I arranged to see one of my country music heroes – Billy Joe Shaver, who was playing a show at a beer garden.   I was in rock and roll cowboy heaven.    The morning of the show, I pulled back the blinds of my hotel room and looked out on a biblical deluge.  The epic Austin drought had ended, and now the city was filled with buckets of rain.  Billy Joe couldn’t even make it down from Waco for the show.  And worse, the bats now wouldn’t need to come out early.  Monsoon rain poured for the next three days – which is what we needed in India a month earlier on another shoot…

 Estes Park

Policeman on a scooter in Estes Park

Policeman on a scooter in Estes Park

  Off to Colorado to film elk in Estes Park.  Because Estes is just outside Rocky Mountain National Park, the town gets thronged with tourists, especially on the weekends.  And tourists love to ask what you are doing, especially right when you are filming.  This routine had endless variations, but my favourite was when a heavy set gentleman in a cowboy hat clambered out of his Texas-plated pickup and stopped to stare at us.  My cameraman and I were carrying the HD camera and tripod to set up and film elk interrupting a golf game.  “Where y’all from? The radio station?” he asked. 


The Detroit City skyline today

The Detroit City skyline today

 The shoots now over, I sent the kit and footage back to the UK with my cameraman and headed off to recce Detroit.  I had read about Detroit and seen photos of its urban decay, but nothing prepared me for the devastation of the city.  Thousands of acres of the city are abandoned. You can drive for blocks without seeing a building. And then the buildings you do see are burned out shells. 19th century timber baron mansions have forests growing out of them.

Trash burning in Detroit

Trash burning in Detroit

The city was once the world’s wealthiest and now classic art deco masterpieces lie empty.  The factories of Motown and the Arsenal of Democracy during WWII are silent, save for the sounds of scavenging brick farmers – people who pull the bricks from the walls to sell at salvage yards.  In some neighbourhoods there are now more pheasant than people - an apt example for our “Urban” programme, showing how quickly nature colonises abandoned cities.  I’ve been to slums all over the world.  I’ve filmed in the Lower 9th in New Orleans after Katrina.  And the only place I’ve ever been that compares to Detroit is Kabul.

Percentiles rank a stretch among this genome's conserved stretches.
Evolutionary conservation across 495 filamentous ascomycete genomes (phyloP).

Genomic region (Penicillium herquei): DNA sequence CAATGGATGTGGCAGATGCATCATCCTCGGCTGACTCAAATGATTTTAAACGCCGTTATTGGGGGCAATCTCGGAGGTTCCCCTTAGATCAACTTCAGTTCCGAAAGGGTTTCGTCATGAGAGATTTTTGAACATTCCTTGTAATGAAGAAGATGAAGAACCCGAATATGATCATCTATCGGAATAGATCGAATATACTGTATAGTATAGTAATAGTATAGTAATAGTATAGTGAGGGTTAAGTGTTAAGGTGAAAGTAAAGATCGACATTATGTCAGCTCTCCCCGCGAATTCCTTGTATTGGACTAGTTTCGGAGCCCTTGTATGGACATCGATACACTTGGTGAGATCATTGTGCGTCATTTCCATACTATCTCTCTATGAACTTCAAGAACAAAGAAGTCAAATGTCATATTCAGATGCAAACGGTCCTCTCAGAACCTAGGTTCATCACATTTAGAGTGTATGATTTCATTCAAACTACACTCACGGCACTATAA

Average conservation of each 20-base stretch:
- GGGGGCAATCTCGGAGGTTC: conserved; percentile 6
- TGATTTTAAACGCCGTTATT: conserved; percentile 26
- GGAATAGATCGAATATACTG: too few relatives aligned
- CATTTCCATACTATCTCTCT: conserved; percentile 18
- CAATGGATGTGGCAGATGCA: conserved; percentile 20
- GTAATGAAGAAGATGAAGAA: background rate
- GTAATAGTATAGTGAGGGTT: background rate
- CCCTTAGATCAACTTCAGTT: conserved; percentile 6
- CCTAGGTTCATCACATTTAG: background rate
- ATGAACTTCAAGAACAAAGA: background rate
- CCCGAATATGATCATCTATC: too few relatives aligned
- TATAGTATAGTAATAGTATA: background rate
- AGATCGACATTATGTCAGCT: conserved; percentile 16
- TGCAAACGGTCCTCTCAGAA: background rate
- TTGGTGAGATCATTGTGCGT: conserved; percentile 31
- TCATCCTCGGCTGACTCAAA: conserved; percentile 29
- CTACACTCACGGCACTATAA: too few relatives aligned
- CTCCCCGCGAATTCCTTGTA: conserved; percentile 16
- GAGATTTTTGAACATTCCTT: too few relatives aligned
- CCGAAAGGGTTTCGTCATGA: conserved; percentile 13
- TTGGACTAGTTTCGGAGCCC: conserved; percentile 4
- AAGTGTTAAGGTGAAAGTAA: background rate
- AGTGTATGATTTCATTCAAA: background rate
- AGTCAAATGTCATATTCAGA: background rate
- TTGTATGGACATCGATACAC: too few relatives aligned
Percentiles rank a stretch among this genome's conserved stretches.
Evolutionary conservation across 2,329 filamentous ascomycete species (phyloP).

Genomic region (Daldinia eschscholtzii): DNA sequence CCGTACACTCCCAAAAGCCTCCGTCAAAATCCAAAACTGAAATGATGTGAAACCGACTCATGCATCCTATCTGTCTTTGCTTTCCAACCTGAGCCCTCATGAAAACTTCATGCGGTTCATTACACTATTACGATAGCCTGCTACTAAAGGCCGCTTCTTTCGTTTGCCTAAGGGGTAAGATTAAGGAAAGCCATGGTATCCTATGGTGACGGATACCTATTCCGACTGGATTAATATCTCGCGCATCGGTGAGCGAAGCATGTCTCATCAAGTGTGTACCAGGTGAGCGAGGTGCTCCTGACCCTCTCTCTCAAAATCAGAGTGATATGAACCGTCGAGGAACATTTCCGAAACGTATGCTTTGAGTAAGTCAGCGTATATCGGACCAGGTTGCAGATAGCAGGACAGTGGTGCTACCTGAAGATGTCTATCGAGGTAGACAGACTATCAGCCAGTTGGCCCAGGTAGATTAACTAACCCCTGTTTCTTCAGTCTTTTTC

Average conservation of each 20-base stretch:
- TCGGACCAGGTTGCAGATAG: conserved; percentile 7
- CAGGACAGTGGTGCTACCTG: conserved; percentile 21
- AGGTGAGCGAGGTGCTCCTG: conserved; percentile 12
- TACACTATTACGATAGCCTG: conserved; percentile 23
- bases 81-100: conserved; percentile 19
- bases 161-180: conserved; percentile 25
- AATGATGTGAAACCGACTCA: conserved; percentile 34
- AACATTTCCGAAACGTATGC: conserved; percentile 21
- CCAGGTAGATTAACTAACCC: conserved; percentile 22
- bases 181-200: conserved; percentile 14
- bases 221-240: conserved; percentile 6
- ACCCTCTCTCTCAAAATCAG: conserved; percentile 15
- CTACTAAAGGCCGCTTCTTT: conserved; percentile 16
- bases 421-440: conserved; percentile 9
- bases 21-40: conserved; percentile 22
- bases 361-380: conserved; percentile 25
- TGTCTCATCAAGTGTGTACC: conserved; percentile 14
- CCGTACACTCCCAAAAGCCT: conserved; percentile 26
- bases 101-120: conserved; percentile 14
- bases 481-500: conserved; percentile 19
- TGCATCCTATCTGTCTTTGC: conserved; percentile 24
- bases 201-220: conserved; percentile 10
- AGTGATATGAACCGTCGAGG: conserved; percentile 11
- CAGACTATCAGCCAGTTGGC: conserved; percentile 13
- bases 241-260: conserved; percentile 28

My last stop on the never-ending North American road trip was for the “Rivers” programme and hit close to home.  I was born in Canada (yes, it gets confusing – American and Canadian with an Irish passport), and just before spring in the Canadian capital of Ottawa they blow up the ice on the river, and set a frozen waterfall free.  As a boy, I was warned to stay away from the Rideau River, which flowed just behind my house – don’t go near the ice when spring blasting season happens.  Here I was, almost 30 years later, recceing my old neighborhood.  As I walked around the neighborhood I stopped by my old house, where I used to skate after school, where my dad taught me to play baseball, where I knocked the wind out of me jumping my bike, and where I used to throw crabapples at buses.  It was a sweet ending to a long road trip.

Rideau Falls, Ottawa

Rideau Falls, Ottawa

 Cardiff Coda

Finally, it was time to fly back to the UK.  Completely exhausted, I landed at Heathrow and was shuttled back to Cardiff.  All the way I was dreaming about the joys of climbing into my bed and sleeping comfortably before rejoining the office rat race.  As I let myself into my flat, a neighbour came up to me.  “Are you Ciaran?”  “Yes”.  “Well I have a strange story for you.  While you were gone my cat got into your house for 5 days – I got him out, but I don’t know what kind of mess he made.”  The cat hadn’t made much of a mess, but he did choose a choice spot – smack in the middle of my mattress.  Ahh! the relationship between man and nature in the Urban environment indeed – no rest for the weary!

Mudbogging in the Amazon

 by Ciaran Flannery, Assistant Producer, Rivers/Urban Team

Before we film Human Planet sequences sometimes we get to recce the stories first.  These often are more fun and entertaining than a shoot because it’s just you and the locals without the pressures of filmmaking.  One of the episodes I work on is the Rivers programme and no Rivers programme could be complete without a sequence on the mightiest river of all: the Amazon.  

Waiting for the dolphins to find me!

Waiting for the dolphins to find me!

Recently I spent a few weeks in the Amazon researching stories about river dolphins.  The Amazon is one of those places that is so immense and overwhelming that film alone cannot do it justice.  The sheer volume of water must be seen to be believed.  And one of the most intriguing creatures that inhabit these waters is the rare and usually secretive Amazonian river dolphin.